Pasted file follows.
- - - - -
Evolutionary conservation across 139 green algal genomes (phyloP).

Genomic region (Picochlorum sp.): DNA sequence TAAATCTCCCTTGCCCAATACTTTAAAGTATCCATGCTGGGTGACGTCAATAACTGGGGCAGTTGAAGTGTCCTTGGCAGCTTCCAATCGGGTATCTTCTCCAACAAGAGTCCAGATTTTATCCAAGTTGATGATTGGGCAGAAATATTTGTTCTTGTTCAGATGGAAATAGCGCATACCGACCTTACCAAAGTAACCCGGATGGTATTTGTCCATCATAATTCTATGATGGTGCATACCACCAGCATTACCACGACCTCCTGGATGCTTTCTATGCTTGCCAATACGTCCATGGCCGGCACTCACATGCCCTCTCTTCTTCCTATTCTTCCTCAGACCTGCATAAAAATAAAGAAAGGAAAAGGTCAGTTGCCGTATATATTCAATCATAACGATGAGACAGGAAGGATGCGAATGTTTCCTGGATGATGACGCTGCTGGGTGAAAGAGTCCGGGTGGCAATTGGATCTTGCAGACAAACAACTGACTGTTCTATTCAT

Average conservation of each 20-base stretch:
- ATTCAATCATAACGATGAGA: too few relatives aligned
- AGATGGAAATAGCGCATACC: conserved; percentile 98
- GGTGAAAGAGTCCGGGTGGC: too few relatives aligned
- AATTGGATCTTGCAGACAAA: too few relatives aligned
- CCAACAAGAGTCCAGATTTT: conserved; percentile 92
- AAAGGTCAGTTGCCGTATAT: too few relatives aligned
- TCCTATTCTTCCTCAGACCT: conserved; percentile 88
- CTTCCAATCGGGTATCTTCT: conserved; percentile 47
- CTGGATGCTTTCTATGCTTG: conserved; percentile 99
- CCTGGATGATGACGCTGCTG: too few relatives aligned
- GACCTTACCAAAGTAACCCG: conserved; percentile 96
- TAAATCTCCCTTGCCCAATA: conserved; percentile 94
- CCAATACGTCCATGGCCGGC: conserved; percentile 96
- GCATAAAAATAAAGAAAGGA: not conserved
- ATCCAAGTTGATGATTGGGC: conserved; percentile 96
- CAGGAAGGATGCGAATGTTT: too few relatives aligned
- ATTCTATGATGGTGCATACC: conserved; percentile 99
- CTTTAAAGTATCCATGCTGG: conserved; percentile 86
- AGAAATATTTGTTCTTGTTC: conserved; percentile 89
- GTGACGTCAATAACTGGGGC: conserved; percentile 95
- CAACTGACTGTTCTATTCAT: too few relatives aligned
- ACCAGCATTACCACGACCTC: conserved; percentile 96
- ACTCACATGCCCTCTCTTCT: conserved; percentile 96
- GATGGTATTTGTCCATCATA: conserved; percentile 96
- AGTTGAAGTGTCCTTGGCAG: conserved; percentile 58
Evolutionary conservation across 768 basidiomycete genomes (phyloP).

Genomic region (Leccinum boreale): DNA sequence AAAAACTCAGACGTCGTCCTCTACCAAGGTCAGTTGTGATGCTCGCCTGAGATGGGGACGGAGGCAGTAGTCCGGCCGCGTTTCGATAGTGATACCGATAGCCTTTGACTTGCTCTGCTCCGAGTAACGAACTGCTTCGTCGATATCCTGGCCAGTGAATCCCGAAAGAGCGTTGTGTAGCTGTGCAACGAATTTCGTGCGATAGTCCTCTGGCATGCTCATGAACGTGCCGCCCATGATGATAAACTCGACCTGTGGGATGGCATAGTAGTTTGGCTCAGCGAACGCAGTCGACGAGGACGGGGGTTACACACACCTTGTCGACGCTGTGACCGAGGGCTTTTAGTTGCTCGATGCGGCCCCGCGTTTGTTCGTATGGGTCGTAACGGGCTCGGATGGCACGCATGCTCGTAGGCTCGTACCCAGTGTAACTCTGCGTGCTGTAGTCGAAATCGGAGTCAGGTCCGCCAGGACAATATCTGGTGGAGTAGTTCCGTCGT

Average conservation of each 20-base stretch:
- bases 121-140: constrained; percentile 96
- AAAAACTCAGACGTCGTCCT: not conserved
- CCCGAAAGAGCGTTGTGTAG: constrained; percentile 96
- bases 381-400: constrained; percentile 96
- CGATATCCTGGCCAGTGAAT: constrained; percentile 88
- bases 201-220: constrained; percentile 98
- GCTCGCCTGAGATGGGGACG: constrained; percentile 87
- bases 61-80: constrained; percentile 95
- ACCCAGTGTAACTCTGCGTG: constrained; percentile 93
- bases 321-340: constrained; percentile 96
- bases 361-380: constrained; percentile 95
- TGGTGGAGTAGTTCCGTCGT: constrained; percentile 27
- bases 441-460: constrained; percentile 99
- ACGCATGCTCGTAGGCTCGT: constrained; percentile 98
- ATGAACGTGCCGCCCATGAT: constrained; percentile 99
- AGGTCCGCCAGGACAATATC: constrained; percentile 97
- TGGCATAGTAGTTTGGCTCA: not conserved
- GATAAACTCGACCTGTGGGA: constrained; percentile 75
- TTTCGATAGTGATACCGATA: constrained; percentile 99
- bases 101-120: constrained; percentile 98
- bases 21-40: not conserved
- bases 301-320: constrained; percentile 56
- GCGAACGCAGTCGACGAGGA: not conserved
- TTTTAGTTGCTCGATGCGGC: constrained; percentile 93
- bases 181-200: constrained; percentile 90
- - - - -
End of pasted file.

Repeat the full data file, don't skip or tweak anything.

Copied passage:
Evolutionary conservation across 139 green algal genomes (phyloP).

Genomic region (Picochlorum sp.): DNA sequence TAAATCTCCCTTGCCCAATACTTTAAAGTATCCATGCTGGGTGACGTCAATAACTGGGGCAGTTGAAGTGTCCTTGGCAGCTTCCAATCGGGTATCTTCTCCAACAAGAGTCCAGATTTTATCCAAGTTGATGATTGGGCAGAAATATTTGTTCTTGTTCAGATGGAAATAGCGCATACCGACCTTACCAAAGTAACCCGGATGGTATTTGTCCATCATAATTCTATGATGGTGCATACCACCAGCATTACCACGACCTCCTGGATGCTTTCTATGCTTGCCAATACGTCCATGGCCGGCACTCACATGCCCTCTCTTCTTCCTATTCTTCCTCAGACCTGCATAAAAATAAAGAAAGGAAAAGGTCAGTTGCCGTATATATTCAATCATAACGATGAGACAGGAAGGATGCGAATGTTTCCTGGATGATGACGCTGCTGGGTGAAAGAGTCCGGGTGGCAATTGGATCTTGCAGACAAACAACTGACTGTTCTATTCAT

Average conservation of each 20-base stretch:
- ATTCAATCATAACGATGAGA: too few relatives aligned
- AGATGGAAATAGCGCATACC: conserved; percentile 98
- GGTGAAAGAGTCCGGGTGGC: too few relatives aligned
- AATTGGATCTTGCAGACAAA: too few relatives aligned
- CCAACAAGAGTCCAGATTTT: conserved; percentile 92
- AAAGGTCAGTTGCCGTATAT: too few relatives aligned
- TCCTATTCTTCCTCAGACCT: conserved; percentile 88
- CTTCCAATCGGGTATCTTCT: conserved; percentile 47
- CTGGATGCTTTCTATGCTTG: conserved; percentile 99
- CCTGGATGATGACGCTGCTG: too few relatives aligned
- GACCTTACCAAAGTAACCCG: conserved; percentile 96
- TAAATCTCCCTTGCCCAATA: conserved; percentile 94
- CCAATACGTCCATGGCCGGC: conserved; percentile 96
- GCATAAAAATAAAGAAAGGA: not conserved
- ATCCAAGTTGATGATTGGGC: conserved; percentile 96
- CAGGAAGGATGCGAATGTTT: too few relatives aligned
- ATTCTATGATGGTGCATACC: conserved; percentile 99
- CTTTAAAGTATCCATGCTGG: conserved; percentile 86
- AGAAATATTTGTTCTTGTTC: conserved; percentile 89
- GTGACGTCAATAACTGGGGC: conserved; percentile 95
- CAACTGACTGTTCTATTCAT: too few relatives aligned
- ACCAGCATTACCACGACCTC: conserved; percentile 96
- ACTCACATGCCCTCTCTTCT: conserved; percentile 96
- GATGGTATTTGTCCATCATA: conserved; percentile 96
- AGTTGAAGTGTCCTTGGCAG: conserved; percentile 58
Evolutionary conservation across 768 basidiomycete genomes (phyloP).

Genomic region (Leccinum boreale): DNA sequence AAAAACTCAGACGTCGTCCTCTACCAAGGTCAGTTGTGATGCTCGCCTGAGATGGGGACGGAGGCAGTAGTCCGGCCGCGTTTCGATAGTGATACCGATAGCCTTTGACTTGCTCTGCTCCGAGTAACGAACTGCTTCGTCGATATCCTGGCCAGTGAATCCCGAAAGAGCGTTGTGTAGCTGTGCAACGAATTTCGTGCGATAGTCCTCTGGCATGCTCATGAACGTGCCGCCCATGATGATAAACTCGACCTGTGGGATGGCATAGTAGTTTGGCTCAGCGAACGCAGTCGACGAGGACGGGGGTTACACACACCTTGTCGACGCTGTGACCGAGGGCTTTTAGTTGCTCGATGCGGCCCCGCGTTTGTTCGTATGGGTCGTAACGGGCTCGGATGGCACGCATGCTCGTAGGCTCGTACCCAGTGTAACTCTGCGTGCTGTAGTCGAAATCGGAGTCAGGTCCGCCAGGACAATATCTGGTGGAGTAGTTCCGTCGT

Average conservation of each 20-base stretch:
- bases 121-140: constrained; percentile 96
- AAAAACTCAGACGTCGTCCT: not conserved
- CCCGAAAGAGCGTTGTGTAG: constrained; percentile 96
- bases 381-400: constrained; percentile 96
- CGATATCCTGGCCAGTGAAT: constrained; percentile 88
- bases 201-220: constrained; percentile 98
- GCTCGCCTGAGATGGGGACG: constrained; percentile 87
- bases 61-80: constrained; percentile 95
- ACCCAGTGTAACTCTGCGTG: constrained; percentile 93
- bases 321-340: constrained; percentile 96
- bases 361-380: constrained; percentile 95
- TGGTGGAGTAGTTCCGTCGT: constrained; percentile 27
- bases 441-460: constrained; percentile 99
- ACGCATGCTCGTAGGCTCGT: constrained; percentile 98
- ATGAACGTGCCGCCCATGAT: constrained; percentile 99
- AGGTCCGCCAGGACAATATC: constrained; percentile 97
- TGGCATAGTAGTTTGGCTCA: not conserved
- GATAAACTCGACCTGTGGGA: constrained; percentile 75
- TTTCGATAGTGATACCGATA: constrained; percentile 99
- bases 101-120: constrained; percentile 98
- bases 21-40: not conserved
- bases 301-320: constrained; percentile 56
- GCGAACGCAGTCGACGAGGA: not conserved
- TTTTAGTTGCTCGATGCGGC: constrained; percentile 93
- bases 181-200: constrained; percentile 90